Sunday, May 9, 2010

April 24 – Hairball Awareness Day

WE MOVED INTO OUR HOUSE TODAY!!! SO exciting! Not sleeping there tonight but all of our stuff is in!

This leads to an interesting day for Hairball Awareness…I did not want to become aware of hairballs…so I hired a friend to come in and clean the bathrooms and cupboards for me. My sister kindly offered to clean the carpets with the Rug Doctor…which turned into something interesting in itself…but that is a different story. I am sure that they found hairballs and Duke and I were choking on one at the same time today so that was interesting.

Cats typically suffer this problem…and mostly this time of year because of shedding. From here are some suggestions if you are faced with Cats and Hairballs…

The following tips can help reduce the yucky little surprises many cat parents face on a regular basis:

• Stop the Shed: During peak shedding season, cats tend to over-groom themselves. That increased excess of hair isn't just found on clothes and furniture -- much of it is ingested by the cat. Proactive grooming removes the loose hair before it is ingested and can reduce hairballs dramatically. The FURminator deLuxe deShedding Tool for cats is a great option and can reduce shedding by up to 90 percent.

• Home Remedies: Try adding a little canned pumpkin to a cat's meals once or twice a week. If hair has been ingested, the fiber in the pumpkin can help move any hair clods through the cat's system.

• The Watering Hole: Cats have primal instincts and the location of their water bowl can prove it. In the wild, a cat would never drag its kill to a watering hole to eat and drink at the same time. House cats have inherited this same instinct. Owners should keep a cat's water bowl in a separate location than her food bowl. Cats will drink more water and this increase will help their system clean itself of ingested hair.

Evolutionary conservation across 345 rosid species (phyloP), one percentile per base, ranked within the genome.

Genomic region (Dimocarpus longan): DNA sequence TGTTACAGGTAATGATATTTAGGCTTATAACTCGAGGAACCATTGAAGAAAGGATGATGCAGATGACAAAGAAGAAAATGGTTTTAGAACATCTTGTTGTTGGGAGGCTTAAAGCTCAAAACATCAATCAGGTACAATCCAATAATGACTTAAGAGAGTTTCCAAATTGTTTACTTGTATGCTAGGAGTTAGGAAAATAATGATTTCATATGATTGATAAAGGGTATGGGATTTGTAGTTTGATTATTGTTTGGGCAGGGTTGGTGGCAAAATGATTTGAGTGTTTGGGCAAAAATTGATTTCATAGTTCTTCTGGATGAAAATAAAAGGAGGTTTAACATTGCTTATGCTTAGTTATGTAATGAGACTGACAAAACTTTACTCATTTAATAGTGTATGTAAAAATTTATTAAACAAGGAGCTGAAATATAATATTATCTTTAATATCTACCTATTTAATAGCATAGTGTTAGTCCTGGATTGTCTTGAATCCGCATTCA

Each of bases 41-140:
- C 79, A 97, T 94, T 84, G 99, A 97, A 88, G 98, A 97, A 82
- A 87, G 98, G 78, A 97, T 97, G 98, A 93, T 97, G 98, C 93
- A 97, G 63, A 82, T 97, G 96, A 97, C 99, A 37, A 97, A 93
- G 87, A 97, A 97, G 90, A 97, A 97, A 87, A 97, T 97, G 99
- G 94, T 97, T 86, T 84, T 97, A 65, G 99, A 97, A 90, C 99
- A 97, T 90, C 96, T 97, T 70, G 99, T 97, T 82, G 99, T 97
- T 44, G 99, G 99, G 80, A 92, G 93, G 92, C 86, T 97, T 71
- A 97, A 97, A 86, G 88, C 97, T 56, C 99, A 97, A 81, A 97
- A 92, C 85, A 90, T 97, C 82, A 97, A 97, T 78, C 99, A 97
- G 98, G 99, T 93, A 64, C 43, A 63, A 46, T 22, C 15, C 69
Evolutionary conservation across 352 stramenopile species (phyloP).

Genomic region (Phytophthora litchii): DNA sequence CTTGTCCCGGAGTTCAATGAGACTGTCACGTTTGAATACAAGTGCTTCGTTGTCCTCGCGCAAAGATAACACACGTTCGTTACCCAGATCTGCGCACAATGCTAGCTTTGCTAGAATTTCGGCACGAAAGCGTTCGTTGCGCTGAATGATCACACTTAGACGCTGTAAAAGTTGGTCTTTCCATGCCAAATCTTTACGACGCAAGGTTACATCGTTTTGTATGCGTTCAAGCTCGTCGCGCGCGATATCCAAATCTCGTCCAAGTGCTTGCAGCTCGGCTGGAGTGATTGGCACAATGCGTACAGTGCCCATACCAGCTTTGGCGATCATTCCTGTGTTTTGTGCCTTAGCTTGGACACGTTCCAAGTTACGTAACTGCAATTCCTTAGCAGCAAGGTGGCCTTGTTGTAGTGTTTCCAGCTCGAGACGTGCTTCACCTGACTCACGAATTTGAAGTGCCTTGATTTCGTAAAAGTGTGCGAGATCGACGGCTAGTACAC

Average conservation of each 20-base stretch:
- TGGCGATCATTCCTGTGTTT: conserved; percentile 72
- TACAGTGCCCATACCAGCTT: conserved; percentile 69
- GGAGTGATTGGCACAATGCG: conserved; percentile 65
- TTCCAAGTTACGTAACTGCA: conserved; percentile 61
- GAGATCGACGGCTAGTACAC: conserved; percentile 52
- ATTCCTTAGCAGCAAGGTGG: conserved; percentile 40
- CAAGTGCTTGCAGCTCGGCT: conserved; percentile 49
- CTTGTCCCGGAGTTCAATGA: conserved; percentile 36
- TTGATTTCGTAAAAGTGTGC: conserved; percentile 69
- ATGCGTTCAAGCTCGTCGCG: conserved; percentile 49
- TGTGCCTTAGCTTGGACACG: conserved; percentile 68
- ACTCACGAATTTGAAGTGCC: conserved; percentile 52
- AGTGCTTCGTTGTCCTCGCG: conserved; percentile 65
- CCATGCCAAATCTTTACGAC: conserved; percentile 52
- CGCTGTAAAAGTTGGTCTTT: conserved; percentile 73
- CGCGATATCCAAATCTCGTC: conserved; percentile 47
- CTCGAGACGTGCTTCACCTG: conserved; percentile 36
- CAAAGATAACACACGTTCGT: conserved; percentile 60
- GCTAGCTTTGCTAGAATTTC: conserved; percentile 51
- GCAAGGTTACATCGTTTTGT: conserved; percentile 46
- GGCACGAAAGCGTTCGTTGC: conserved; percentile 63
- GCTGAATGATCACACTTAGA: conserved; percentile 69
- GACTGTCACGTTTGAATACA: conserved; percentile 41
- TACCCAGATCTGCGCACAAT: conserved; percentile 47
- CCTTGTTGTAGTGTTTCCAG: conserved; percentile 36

• A New Menu: There are several specially formulated cat foods and treats with increased fiber that aid in the fight against hairballs. Each pet is different, so always consult the cat's vet first before making any drastic diet changes.

• Stay Active, Stay Healthy: Twenty-one percent of cats are considered obese or overweight by their veterinarians. Play and interactive toys encourage cats to leap, stretch and stay active. Keeping a cat active helps him maintain a healthy skin and coat and increases balance and coordination.

• Ask Your Vet: Concerned about a cat's chronic hairball problem? Be sure to consult a veterinarian for the best course of action to help alleviate the problem. Simple measures can be taken to ensure your cat's overall health is in tip-top shape, but always consult with a veterinarian when it comes to major changes in health, diet and behavior.

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